The Coder's Toolbox

As a Junior Developer, we're often met with many different technologies, all new and foreign to us, and with someone telling us it's the next big thing and we must learn it. I've listened to those people for years now and I've found some patterns for a suitable abstraction of what types of technologies should be in your toolbox. So here there are...

Firstly, I believe in the full stack dev mentality. I genuinely believe any developer should be able to do any task. That's not to say there isn't room for specialists, or full time certain-technology-only-developers, but I believe the best developers are the ones who mix and mingle with other technologies,  bringing the patterns back to their "home" language,  keep their learning skills sharp and who keep their mind open. With that said, I believe that developers should know a bit of everything, and here are the bases I've covered in my career. So what should be in a minimal toolbox for every good developer?

A Web Framework

This could be Ruby on Rails, Node.js, PHP, Phoenix, Perfect, etc, it doesn't really matter. The point here is the idea of what a web framework should do – it create, reads, updates and deletes (CRUD) data from a database in response to a given HTTP request, and provides a suitable response. It might also kick off background tasks or add data to a queue/stream to be processed later. 

A Task Runner/Scheduler

As mentioned above, a task runner is good for task that need to be run at some point in the future, or on a schedule. This could be Cron, sidekiq, Verk, even windows task scheduler. The idea here is to learn that some tasks need to be happen relative to time itself or relative to a request, but can be performed at a later time. As an example, processing a file upload; the response is 'we got your file, thanks!' but the background task could be the actual processing of the file and perhaps sending an email when the processing has finished. 

Queue Software

This could be RabbitMQ or Amazon SQS or Azure Queue Storage/Message Bus. The idea here is that some software on the backend are named "producers" and they put data on the queue to be consumed by "consumers". This lets you start or stop more consumers based on load on your server. 

Stream Software

Similar to queuing, where items entering the queue are removed by the consumers, streaming software lets blobs of data flow past like a river and many consumers can react to what they see go past. This could be Kafka, Amazon Kinesis etc. The difference between a queue and a stream is also important, but this isn't the time to cover that. 

A Frontend Framework

This could be EmberJS, Angular, React+Redux, Vue.js, even jQuery! The idea of knowing a front end framework is to learn such interesting lessons as browser quirks, trans/compilation of languages, web debugging/inspecting, responsive design, de/serialization of data and UI/automated testing.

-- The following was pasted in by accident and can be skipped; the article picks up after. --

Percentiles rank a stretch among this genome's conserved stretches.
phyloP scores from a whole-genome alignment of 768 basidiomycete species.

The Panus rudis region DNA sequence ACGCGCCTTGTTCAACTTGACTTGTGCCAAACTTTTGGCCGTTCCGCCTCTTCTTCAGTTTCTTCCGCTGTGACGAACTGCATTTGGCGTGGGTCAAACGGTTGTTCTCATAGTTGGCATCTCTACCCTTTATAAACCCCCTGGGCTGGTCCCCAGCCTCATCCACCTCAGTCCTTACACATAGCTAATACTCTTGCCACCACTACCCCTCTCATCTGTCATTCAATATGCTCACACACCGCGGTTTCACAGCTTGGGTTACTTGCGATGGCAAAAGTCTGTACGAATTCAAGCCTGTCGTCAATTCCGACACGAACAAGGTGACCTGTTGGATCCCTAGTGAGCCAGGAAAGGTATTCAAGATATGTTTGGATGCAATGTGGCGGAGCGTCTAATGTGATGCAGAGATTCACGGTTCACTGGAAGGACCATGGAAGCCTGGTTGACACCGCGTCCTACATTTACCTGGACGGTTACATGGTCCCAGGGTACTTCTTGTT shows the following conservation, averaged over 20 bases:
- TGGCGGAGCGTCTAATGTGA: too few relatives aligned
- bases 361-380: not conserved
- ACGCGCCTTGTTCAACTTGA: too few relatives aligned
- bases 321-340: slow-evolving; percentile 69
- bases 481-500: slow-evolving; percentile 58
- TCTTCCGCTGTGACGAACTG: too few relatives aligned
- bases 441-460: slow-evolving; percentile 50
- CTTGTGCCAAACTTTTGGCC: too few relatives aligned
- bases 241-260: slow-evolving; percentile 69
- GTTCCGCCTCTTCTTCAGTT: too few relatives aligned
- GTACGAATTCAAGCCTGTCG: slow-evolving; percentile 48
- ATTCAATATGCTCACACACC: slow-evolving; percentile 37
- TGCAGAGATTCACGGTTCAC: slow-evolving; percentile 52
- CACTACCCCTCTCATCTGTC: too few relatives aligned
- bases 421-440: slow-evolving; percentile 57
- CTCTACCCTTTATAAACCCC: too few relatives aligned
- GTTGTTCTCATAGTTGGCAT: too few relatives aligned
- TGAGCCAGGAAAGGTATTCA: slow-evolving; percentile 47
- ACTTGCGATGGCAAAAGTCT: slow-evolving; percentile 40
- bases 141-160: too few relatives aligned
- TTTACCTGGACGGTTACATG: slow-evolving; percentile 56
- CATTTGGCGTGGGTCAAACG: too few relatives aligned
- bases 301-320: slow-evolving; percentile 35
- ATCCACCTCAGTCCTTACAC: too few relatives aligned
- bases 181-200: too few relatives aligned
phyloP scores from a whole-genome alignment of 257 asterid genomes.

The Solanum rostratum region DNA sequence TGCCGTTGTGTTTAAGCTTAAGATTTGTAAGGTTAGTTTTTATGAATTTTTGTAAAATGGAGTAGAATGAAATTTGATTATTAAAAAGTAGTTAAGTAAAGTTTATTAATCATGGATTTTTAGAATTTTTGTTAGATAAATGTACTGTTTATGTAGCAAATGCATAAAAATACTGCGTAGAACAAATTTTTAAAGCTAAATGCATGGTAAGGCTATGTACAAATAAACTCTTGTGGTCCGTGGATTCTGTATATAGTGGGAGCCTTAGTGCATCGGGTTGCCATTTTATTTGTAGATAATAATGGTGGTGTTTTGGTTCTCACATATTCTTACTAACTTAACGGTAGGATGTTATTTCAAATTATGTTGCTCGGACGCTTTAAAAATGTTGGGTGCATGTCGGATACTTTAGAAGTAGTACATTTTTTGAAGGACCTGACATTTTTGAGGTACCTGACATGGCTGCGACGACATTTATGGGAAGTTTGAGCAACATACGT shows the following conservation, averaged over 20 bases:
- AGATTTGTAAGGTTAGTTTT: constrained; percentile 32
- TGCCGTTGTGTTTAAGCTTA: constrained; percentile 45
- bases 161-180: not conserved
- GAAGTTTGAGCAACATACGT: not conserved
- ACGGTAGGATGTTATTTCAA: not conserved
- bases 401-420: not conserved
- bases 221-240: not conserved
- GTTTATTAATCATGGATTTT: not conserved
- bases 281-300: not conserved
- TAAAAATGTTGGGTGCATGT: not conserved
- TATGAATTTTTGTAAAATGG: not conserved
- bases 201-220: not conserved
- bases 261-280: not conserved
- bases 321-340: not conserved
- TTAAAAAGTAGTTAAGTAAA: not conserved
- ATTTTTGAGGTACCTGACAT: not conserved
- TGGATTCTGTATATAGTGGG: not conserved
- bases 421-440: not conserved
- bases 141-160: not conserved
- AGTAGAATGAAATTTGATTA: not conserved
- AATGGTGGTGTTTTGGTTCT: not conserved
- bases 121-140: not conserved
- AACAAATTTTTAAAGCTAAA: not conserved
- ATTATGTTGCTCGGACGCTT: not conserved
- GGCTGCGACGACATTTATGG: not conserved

A Mobile App Framework

While not essential, I think it'd be useful to learn at least one mobile platform, such as iOS, Android or Windows 10 Phone. It could also include Cordova, React Native, or even Unity. Mobile programming teaches a lot about programming with tech constraints and weighing up a lot of user experience trade offs such as small screen size, battery life and privacy. The IDE support also makes for a pleasant environment to work in.

A Scripting Language

There are times where you need something quick and dirty for a bit of scripting. This may be AppleScript, Bash, Powershell, Python or Ruby. Just something to automate a task for a one off or to run every now and again with Cron or similar. Every good dev should know when and where to write something quick and hacky, and having knowledge of how to do so is great. 

A Relational Database

This could me MySQL, PostgreSQL, MS SQL Server or anything similar. The idea here to learn about how relational databases work and how records are stored and searched for. It would be good if you learned the benefits of stored procedures vs in code procedures and what kind of optimisations can be made at storing and retrieval time.

A Non-relational database

There are more and more of these, and each are optimised to do a certain task, such as ElasticSearch for search or Druid for time-based data. This could also include more general purpose NoSQL databases such as MongoDB or DynamoDB. You should try to understand the difference between NoSQL databases and SQL databases (non-relational vs relational)

And that's your toolbox! With these you could probably build anything you wanted, or contribute you almost any software business. Of course, you don't have to learn all of them in a week, it'll take a few years. You also don't need to be passionate about all of them, you can pick and choose – it's your career. There's probably some other technologies worth mentioning that I have forgotten, so gently calmly mention them to me! Good luck :)